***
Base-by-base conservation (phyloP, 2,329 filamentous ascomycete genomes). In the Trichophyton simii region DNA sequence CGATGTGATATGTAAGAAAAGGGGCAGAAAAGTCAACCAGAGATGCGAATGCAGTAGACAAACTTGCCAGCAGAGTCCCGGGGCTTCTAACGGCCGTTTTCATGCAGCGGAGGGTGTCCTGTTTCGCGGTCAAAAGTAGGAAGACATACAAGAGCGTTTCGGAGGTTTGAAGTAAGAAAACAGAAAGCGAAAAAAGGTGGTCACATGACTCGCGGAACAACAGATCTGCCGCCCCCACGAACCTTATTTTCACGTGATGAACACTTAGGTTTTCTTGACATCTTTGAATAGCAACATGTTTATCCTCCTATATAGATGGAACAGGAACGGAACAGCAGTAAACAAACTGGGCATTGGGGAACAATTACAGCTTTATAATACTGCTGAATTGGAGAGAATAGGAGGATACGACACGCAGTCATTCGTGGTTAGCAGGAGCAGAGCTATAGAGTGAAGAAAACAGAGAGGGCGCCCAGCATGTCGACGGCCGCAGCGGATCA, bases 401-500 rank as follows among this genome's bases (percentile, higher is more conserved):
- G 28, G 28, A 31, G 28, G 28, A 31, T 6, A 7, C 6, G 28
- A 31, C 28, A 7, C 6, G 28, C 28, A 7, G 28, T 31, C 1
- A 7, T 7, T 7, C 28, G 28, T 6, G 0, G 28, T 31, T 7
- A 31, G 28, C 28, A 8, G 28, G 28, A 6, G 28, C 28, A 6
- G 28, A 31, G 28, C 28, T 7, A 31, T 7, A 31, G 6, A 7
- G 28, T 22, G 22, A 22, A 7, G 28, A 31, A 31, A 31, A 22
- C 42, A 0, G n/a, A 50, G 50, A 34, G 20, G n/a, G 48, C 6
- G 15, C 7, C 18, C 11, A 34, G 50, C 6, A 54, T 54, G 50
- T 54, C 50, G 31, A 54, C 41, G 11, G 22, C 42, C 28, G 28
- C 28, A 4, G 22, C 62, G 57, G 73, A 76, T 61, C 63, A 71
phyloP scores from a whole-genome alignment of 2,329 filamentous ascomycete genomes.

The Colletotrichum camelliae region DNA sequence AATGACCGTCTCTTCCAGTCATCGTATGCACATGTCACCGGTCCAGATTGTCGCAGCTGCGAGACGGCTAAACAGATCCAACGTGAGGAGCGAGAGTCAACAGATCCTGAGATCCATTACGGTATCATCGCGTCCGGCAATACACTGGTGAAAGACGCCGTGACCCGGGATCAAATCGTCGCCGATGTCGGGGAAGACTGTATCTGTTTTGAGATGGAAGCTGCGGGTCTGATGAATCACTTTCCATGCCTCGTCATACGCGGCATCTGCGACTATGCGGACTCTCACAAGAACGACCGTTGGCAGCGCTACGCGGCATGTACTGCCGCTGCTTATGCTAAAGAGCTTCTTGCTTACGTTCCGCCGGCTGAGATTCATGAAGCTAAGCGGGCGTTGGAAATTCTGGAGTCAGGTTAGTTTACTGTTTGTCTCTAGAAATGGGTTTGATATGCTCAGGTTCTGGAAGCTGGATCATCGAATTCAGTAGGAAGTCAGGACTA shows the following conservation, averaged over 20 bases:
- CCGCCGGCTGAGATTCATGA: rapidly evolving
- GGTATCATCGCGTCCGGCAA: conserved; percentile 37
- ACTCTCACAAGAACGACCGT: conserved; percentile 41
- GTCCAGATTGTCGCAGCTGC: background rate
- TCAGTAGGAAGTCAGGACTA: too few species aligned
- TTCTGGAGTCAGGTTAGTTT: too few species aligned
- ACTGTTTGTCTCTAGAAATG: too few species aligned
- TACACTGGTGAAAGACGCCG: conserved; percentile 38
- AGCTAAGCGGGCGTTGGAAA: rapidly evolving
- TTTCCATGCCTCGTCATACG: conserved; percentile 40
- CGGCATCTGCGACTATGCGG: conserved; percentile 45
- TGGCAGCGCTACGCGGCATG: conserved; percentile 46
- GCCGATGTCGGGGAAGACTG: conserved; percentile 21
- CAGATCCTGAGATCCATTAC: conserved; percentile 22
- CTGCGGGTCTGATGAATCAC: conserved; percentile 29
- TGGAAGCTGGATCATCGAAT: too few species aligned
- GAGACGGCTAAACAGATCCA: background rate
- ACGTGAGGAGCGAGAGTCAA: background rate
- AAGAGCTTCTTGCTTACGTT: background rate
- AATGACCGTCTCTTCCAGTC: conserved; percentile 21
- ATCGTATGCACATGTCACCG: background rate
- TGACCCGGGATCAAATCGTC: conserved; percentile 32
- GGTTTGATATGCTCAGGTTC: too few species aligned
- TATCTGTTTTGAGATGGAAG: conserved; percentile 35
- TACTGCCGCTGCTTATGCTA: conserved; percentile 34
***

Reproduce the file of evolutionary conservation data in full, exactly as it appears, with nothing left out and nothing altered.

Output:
Base-by-base conservation (phyloP, 2,329 filamentous ascomycete genomes). In the Trichophyton simii region DNA sequence CGATGTGATATGTAAGAAAAGGGGCAGAAAAGTCAACCAGAGATGCGAATGCAGTAGACAAACTTGCCAGCAGAGTCCCGGGGCTTCTAACGGCCGTTTTCATGCAGCGGAGGGTGTCCTGTTTCGCGGTCAAAAGTAGGAAGACATACAAGAGCGTTTCGGAGGTTTGAAGTAAGAAAACAGAAAGCGAAAAAAGGTGGTCACATGACTCGCGGAACAACAGATCTGCCGCCCCCACGAACCTTATTTTCACGTGATGAACACTTAGGTTTTCTTGACATCTTTGAATAGCAACATGTTTATCCTCCTATATAGATGGAACAGGAACGGAACAGCAGTAAACAAACTGGGCATTGGGGAACAATTACAGCTTTATAATACTGCTGAATTGGAGAGAATAGGAGGATACGACACGCAGTCATTCGTGGTTAGCAGGAGCAGAGCTATAGAGTGAAGAAAACAGAGAGGGCGCCCAGCATGTCGACGGCCGCAGCGGATCA, bases 401-500 rank as follows among this genome's bases (percentile, higher is more conserved):
- G 28, G 28, A 31, G 28, G 28, A 31, T 6, A 7, C 6, G 28
- A 31, C 28, A 7, C 6, G 28, C 28, A 7, G 28, T 31, C 1
- A 7, T 7, T 7, C 28, G 28, T 6, G 0, G 28, T 31, T 7
- A 31, G 28, C 28, A 8, G 28, G 28, A 6, G 28, C 28, A 6
- G 28, A 31, G 28, C 28, T 7, A 31, T 7, A 31, G 6, A 7
- G 28, T 22, G 22, A 22, A 7, G 28, A 31, A 31, A 31, A 22
- C 42, A 0, G n/a, A 50, G 50, A 34, G 20, G n/a, G 48, C 6
- G 15, C 7, C 18, C 11, A 34, G 50, C 6, A 54, T 54, G 50
- T 54, C 50, G 31, A 54, C 41, G 11, G 22, C 42, C 28, G 28
- C 28, A 4, G 22, C 62, G 57, G 73, A 76, T 61, C 63, A 71
phyloP scores from a whole-genome alignment of 2,329 filamentous ascomycete genomes.

The Colletotrichum camelliae region DNA sequence AATGACCGTCTCTTCCAGTCATCGTATGCACATGTCACCGGTCCAGATTGTCGCAGCTGCGAGACGGCTAAACAGATCCAACGTGAGGAGCGAGAGTCAACAGATCCTGAGATCCATTACGGTATCATCGCGTCCGGCAATACACTGGTGAAAGACGCCGTGACCCGGGATCAAATCGTCGCCGATGTCGGGGAAGACTGTATCTGTTTTGAGATGGAAGCTGCGGGTCTGATGAATCACTTTCCATGCCTCGTCATACGCGGCATCTGCGACTATGCGGACTCTCACAAGAACGACCGTTGGCAGCGCTACGCGGCATGTACTGCCGCTGCTTATGCTAAAGAGCTTCTTGCTTACGTTCCGCCGGCTGAGATTCATGAAGCTAAGCGGGCGTTGGAAATTCTGGAGTCAGGTTAGTTTACTGTTTGTCTCTAGAAATGGGTTTGATATGCTCAGGTTCTGGAAGCTGGATCATCGAATTCAGTAGGAAGTCAGGACTA shows the following conservation, averaged over 20 bases:
- CCGCCGGCTGAGATTCATGA: rapidly evolving
- GGTATCATCGCGTCCGGCAA: conserved; percentile 37
- ACTCTCACAAGAACGACCGT: conserved; percentile 41
- GTCCAGATTGTCGCAGCTGC: background rate
- TCAGTAGGAAGTCAGGACTA: too few species aligned
- TTCTGGAGTCAGGTTAGTTT: too few species aligned
- ACTGTTTGTCTCTAGAAATG: too few species aligned
- TACACTGGTGAAAGACGCCG: conserved; percentile 38
- AGCTAAGCGGGCGTTGGAAA: rapidly evolving
- TTTCCATGCCTCGTCATACG: conserved; percentile 40
- CGGCATCTGCGACTATGCGG: conserved; percentile 45
- TGGCAGCGCTACGCGGCATG: conserved; percentile 46
- GCCGATGTCGGGGAAGACTG: conserved; percentile 21
- CAGATCCTGAGATCCATTAC: conserved; percentile 22
- CTGCGGGTCTGATGAATCAC: conserved; percentile 29
- TGGAAGCTGGATCATCGAAT: too few species aligned
- GAGACGGCTAAACAGATCCA: background rate
- ACGTGAGGAGCGAGAGTCAA: background rate
- AAGAGCTTCTTGCTTACGTT: background rate
- AATGACCGTCTCTTCCAGTC: conserved; percentile 21
- ATCGTATGCACATGTCACCG: background rate
- TGACCCGGGATCAAATCGTC: conserved; percentile 32
- GGTTTGATATGCTCAGGTTC: too few species aligned
- TATCTGTTTTGAGATGGAAG: conserved; percentile 35
- TACTGCCGCTGCTTATGCTA: conserved; percentile 34